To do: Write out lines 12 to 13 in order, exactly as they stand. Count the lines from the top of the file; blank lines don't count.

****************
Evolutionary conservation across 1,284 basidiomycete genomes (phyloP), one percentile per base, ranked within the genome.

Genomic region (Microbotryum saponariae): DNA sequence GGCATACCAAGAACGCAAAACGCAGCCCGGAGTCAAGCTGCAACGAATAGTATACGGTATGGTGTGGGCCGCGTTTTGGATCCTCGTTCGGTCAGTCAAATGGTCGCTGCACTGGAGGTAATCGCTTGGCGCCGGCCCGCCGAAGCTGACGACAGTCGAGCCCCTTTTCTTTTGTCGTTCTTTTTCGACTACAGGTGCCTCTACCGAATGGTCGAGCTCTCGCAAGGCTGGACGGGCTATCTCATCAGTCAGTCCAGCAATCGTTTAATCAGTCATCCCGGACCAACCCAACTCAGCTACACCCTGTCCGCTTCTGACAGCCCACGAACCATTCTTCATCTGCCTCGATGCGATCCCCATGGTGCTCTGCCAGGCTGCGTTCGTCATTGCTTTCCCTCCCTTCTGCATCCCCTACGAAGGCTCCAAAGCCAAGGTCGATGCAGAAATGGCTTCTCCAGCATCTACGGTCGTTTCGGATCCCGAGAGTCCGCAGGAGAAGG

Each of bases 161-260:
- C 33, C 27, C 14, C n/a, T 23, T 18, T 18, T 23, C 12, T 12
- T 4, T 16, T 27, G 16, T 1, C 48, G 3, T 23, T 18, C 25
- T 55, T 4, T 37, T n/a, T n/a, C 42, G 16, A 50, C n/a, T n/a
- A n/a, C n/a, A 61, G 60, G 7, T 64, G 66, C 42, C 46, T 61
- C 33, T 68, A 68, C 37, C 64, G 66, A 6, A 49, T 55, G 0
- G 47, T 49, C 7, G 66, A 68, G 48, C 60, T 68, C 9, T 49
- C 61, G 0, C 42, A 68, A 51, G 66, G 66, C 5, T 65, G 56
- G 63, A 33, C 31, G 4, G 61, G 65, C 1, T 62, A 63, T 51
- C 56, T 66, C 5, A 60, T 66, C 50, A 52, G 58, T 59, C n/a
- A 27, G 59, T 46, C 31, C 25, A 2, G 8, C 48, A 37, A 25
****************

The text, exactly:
- C 56, T 66, C 5, A 60, T 66, C 50, A 52, G 58, T 59, C n/a
- A 27, G 59, T 46, C 31, C 25, A 2, G 8, C 48, A 37, A 25